Cognition is thought to be implemented as large-scale networks of interacting and co-operating brain areas, rather than simply as activation advancing from one area to another. Brain Research Unit (BRU, is a pioneer of time-sensitive brain imaging with magnetoencephalography (MEG). We are actively developing methods for estimating interareal connectivity from MEG and applying such methods to study cognitive processing; we now seek to further strengthen that effort. In the next stage, we hope to clarify (i) the relationship between connectivity estimated from electrophysiological (MEG) and hemodynamic brain imaging data (functional magnetic resonance imaging, fMRI), (ii) the relationship between MEG connectivity measures and activation measures (phase-locked evoked responses, modulation of cortical rhythms), and (iii) the possible role of functional connectivity in the differences and similarities between MEG and fMRI activation maps in cognitive processing, such as language perception and production.

We are looking for a PhD with a deep interest in this type of questions and with training and experience well-suited to address them. The candidate will work in a multidisciplinary group (physics, mathematics, psychology, medicine) that investigates the neural basis of language, methodological and conceptual aspects of long-range neural connectivity, and relationship between MEG and fMRI measures of cognitive processing (Language group, The BRU has a state-of-the-art Vectorview 306-channel MEG system, and access to a 3T MRI scanner on the university campus.

To apply, please send an e-mail containing your CV, a summary of your skills, description of your research interests, and a list of publications to Prof. Riitta Salmelin ( Please include names of two established scientists who may be contacted for reference; you may also arrange them to send a letter of reference directly by e-mail to the above address.

The salary starts around 3300 Euro/month, and it will increase with responsibilities, depending on the performance of the candidate. The position is available from Aug 1, 2010 for 2+1 years. Consideration of applications will begin immediately and will continue until the position is filled.

Riitta Salmelin, Academy Professor
Brain Research Unit
Low Temperature Laboratory
Aalto University
P.O. Box 15100
FI-00076 AALTO, Finland
tel. +358-9-47022950
fax +358-9-47023508

For express mail:
Puumiehenkuja 2 B
FIN-02150 Espoo, Finland

Thursday, February 4, 2010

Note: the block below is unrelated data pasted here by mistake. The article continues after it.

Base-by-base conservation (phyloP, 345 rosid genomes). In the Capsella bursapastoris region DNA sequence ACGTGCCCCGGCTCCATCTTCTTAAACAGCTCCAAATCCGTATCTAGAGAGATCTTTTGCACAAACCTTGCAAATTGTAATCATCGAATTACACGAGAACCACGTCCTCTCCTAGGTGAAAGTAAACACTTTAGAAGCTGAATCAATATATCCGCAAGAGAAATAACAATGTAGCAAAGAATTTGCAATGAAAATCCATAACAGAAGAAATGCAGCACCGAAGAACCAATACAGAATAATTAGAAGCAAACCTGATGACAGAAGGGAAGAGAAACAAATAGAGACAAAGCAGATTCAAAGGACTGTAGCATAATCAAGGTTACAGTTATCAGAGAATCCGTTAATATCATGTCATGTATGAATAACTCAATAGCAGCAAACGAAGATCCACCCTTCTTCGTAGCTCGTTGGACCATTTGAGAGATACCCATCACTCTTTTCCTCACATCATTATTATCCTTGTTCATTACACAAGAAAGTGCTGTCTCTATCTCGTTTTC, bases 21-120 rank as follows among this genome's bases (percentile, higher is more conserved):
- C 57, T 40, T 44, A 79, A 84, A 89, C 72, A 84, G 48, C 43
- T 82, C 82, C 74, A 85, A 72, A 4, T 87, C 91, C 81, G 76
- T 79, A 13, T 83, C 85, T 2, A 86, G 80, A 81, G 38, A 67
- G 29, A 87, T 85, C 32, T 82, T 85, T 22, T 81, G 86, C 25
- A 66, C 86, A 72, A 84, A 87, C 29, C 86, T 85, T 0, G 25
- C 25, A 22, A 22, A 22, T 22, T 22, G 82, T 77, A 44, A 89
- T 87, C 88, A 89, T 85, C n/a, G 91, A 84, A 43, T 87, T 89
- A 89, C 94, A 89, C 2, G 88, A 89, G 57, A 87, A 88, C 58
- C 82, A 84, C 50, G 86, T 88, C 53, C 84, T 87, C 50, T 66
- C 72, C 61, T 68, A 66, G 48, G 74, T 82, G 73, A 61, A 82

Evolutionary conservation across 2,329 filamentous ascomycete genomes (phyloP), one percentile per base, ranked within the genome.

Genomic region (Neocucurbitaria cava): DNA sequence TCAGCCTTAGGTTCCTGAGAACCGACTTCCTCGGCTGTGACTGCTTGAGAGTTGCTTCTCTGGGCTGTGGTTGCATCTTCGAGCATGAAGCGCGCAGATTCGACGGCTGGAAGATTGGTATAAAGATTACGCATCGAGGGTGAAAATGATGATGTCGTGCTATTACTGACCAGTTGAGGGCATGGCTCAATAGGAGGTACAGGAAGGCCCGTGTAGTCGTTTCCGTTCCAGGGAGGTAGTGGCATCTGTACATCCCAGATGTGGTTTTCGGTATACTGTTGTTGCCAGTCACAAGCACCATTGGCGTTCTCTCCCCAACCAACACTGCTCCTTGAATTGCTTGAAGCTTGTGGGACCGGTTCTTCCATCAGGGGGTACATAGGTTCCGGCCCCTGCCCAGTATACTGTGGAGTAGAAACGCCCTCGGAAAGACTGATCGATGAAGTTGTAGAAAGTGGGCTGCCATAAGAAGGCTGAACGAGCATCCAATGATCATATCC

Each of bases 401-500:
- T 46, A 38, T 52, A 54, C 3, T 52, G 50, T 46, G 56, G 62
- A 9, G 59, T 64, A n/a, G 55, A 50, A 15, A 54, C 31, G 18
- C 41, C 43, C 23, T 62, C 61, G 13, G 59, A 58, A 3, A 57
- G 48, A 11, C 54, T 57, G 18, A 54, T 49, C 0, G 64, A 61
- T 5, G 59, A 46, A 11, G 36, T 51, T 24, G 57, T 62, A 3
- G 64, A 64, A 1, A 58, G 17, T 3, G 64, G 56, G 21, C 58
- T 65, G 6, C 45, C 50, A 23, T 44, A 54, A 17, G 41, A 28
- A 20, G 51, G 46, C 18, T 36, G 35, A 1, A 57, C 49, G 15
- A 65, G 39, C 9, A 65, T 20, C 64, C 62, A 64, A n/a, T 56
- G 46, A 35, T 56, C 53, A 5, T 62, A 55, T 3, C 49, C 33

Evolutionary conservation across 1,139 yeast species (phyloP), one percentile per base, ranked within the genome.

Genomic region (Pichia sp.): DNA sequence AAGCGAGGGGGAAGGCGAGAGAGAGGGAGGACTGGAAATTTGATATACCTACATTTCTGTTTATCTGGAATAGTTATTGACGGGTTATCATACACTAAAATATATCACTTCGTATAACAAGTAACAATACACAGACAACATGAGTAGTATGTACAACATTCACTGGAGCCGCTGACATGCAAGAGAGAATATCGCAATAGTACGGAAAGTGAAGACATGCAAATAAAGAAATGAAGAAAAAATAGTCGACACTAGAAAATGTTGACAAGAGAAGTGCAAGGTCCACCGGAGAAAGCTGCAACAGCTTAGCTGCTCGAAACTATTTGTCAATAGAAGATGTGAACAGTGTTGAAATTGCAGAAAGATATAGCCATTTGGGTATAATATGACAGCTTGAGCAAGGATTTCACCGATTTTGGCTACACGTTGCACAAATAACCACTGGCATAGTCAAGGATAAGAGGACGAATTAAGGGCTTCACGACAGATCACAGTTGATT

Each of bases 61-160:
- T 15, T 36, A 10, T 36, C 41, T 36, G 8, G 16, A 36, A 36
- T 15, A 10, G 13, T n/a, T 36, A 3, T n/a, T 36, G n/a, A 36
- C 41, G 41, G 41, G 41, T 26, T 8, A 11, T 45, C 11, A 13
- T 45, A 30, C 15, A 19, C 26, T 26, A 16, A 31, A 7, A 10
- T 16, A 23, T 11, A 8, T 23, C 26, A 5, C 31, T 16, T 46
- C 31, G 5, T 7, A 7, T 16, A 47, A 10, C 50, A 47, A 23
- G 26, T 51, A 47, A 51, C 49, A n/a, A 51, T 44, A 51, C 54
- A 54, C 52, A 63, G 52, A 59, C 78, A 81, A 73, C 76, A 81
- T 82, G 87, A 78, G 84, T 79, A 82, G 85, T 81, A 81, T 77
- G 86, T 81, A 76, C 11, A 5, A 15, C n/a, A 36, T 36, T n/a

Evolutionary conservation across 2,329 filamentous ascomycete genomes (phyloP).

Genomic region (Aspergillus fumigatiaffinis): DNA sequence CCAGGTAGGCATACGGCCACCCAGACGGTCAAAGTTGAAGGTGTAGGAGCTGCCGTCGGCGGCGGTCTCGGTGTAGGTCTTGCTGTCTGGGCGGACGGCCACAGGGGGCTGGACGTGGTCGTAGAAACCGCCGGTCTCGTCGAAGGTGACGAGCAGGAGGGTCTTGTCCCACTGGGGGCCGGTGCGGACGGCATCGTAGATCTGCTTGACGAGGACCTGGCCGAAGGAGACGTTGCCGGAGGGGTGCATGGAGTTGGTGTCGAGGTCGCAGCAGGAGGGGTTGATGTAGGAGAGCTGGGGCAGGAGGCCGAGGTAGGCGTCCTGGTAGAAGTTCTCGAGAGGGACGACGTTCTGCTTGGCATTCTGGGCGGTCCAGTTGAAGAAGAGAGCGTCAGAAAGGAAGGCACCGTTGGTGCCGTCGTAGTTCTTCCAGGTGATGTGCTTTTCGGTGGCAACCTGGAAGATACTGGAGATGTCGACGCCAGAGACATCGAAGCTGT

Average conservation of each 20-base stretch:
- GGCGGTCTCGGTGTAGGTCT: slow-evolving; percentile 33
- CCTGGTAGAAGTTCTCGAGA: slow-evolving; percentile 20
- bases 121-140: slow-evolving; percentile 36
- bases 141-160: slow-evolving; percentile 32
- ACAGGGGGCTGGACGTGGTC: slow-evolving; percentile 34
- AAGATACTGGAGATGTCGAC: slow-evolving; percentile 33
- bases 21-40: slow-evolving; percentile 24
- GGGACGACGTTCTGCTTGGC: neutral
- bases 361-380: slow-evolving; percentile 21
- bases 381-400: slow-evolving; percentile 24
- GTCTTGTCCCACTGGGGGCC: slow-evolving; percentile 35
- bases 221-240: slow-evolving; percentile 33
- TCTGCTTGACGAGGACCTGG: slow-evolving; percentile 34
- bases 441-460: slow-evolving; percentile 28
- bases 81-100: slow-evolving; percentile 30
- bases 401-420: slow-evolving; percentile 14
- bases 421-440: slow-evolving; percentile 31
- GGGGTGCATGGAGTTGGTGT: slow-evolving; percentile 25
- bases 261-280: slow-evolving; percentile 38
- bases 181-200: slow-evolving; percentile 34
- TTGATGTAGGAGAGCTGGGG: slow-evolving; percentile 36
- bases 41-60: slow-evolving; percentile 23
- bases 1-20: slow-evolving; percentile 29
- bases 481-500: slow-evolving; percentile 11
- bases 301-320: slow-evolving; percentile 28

Second Annual Neurobiology of Language Conference Announced

As announced at the first Neurobiology of language Conference in October (NLC2009), we are currently planning a second Neurobiology of Language Conference, which will be held on November 11-12 2010 in San Diego, California, as a satellite of the 40th annual meeting of the Society for Neuroscience.

Abstract submission for NLC2010 will open on May 1st 2010 and will close on June 1st 2010. Detailed guidelines for abstract submission are available at

If you are interested in joining the NLC 2010 Abstract Review Committee, please send an email at

Updated information about the scientific program, abstract submission, conference registration and venue will be posted on the conference website ( as it becomes available.

We look forward to seeing you in San Diego in November!


Pascale Tremblay, Ph.D., Postdoctoral Scholar, The University of Chicago
Steven L. Small, Ph.D., M.D., Professor, The University of Chicago

The NLC2010 organizing Committee:

Jeffrey Binder
Vincent Gracco
Yosef Grodzinsky
Murray Grossman
Peter Hagoort
Greg Hickok
Marta Kutas
Alec Marantz
Howard C. Nusbaum
David Poeppel
Cathy Price
Kuniyoshi L. Sakai
Riitta Salmelin
Sharon Thompson-Schill
Kate Watkins
Richard J S Wise

Wednesday, February 3, 2010

Brodmann's Map -- 101 years old

In celebration of the centenary of the publication of Korbinian Brodmann's famous map, Karl Zilles & Katrin Amunts have just published a great little piece on its history and current influence (too bad Nature Reviews Neuroscience couldn't have brought it to press in 2009). The paper highlights some interesting tidbits, like the influence of evolutionary theory on Brodmann's work, how Brodmann's map relates to those that followed, how it lost favor and how it was given new life with the advent of functional imaging. The paper even features an interview with Korbinian himself (fictitious, of course).

Beyond the interesting historical perspective, the article underscores the pitfalls associated with over-interpreting Brodmann areas in functional imaging studies, but also emphasizes the importance of anatomy in developing models of the organization of the cerebral cortex.

Zilles K, & Amunts K (2010). Centenary of Brodmann's map - conception and fate. Nature reviews. Neuroscience, 11 (2), 139-45 PMID: 20046193